David Kilpatrick’s review of the Sony Alpha 580 includes detailed comparisons of features and functions with other Sony DSLR, SLT and NEX cameras
True to promise, the Nikon D5000 did become available on May 1st in the UK, and my review camera turned up mid-day in time to be photographed and have its battery charged. Taking it out on my walk to the post (regrettably, to send in large sums of VAT and tax…) the sun came out though it was a very cold and windy day. With the sun, the breeze dropped to a reasonable level and on the way back I was struck by the motion of the trees, leaves and flowers.
In an interview with dPhotoexpert at photokina, Cologne, Hasselblad CEO Christian Poulsen revealed that the company is to cut the recommended prices of its H3DII digital medium-format SLR bodies by up to €10,000.
August 26th, London, UK: report from Richard Kilpatrick
Today saw the launch of the newest member of Nikon’s growing range of successful DSLRs, with an ongoing increase in market share clearly resulting in growing confidence for the camera brand. Prefacing the D90’s announcement, Nikon revealed that 50% of professional photographers at the Olympics were using Nikon, and their market share reached 44% of the pro DSLR market in February (this is despite the range still having a 12Mp upper limit).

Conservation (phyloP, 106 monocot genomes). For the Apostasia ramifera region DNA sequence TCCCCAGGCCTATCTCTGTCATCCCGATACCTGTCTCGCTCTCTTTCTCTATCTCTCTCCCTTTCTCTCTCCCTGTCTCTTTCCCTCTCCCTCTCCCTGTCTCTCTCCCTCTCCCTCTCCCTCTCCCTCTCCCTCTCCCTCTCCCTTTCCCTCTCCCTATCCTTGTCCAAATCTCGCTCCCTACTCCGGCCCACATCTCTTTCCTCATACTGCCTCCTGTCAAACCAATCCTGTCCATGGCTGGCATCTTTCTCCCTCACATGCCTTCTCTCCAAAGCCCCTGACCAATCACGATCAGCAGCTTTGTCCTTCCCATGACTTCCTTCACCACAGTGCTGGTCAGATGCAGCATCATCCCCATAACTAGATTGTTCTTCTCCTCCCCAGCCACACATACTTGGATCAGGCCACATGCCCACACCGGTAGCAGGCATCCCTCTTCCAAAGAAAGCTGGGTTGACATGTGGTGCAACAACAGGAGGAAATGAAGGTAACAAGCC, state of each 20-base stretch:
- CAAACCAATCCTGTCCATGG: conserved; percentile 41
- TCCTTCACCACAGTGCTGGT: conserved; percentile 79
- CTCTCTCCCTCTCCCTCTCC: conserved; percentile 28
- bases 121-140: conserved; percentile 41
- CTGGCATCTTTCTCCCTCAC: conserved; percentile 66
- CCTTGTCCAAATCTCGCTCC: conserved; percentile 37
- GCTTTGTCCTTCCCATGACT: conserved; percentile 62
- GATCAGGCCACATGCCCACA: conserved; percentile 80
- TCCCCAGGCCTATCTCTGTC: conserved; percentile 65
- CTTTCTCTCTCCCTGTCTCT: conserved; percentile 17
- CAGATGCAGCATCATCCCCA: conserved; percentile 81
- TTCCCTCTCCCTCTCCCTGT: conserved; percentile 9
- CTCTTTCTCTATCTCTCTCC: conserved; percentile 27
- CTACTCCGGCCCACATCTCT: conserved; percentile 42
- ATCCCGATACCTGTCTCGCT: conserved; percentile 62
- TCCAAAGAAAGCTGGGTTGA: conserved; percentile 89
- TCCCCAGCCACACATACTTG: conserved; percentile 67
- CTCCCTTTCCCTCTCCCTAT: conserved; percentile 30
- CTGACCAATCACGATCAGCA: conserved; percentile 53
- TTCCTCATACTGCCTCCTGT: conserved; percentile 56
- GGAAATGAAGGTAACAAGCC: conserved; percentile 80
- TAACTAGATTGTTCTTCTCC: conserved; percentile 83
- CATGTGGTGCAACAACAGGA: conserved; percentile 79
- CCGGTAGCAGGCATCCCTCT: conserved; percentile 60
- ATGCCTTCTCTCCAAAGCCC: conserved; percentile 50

Having introduced the D3, D300, D60 and D700 within the last 12 months, the D80 was really looking like the last man standing; today’s announcement shows that the mid-range “enthusiast” market is going to be exceptionally well catered for with a ground-breaking new model, and leaves me as a recent D3 adopter wondering if it’s possible to justify a spare F-mount body.
Portrait Professional, the downloadable software from Anthropics which resculpts face shapes while smoothing out skin imperfections and signs of ageing, has been updated to Version 8 and launched for Apple Mac as well as Windows PC. We tested it briefly as a first look in our magazine Master Photo>Digital.
David Kilpatrick explains why controlled conditions are important and shows an example of a ring-around chart – something to keep pinned on your darkroom wall, made from your own test negatives or slides. This article was first published in 1996, and the principles if not the identical corrections can be applied to making inkjet tests from digital images. It is still most relevant to darkroom colour printing, for those who want to keep this art alive.
Dean Collins invented ‘cromazones’ – predictable, variable studio backdrop color from a gel-filtered background light. David Kilpatrick sets out to show how two low-cost strobes switchable down to quarter power give all the control you need. Continue reading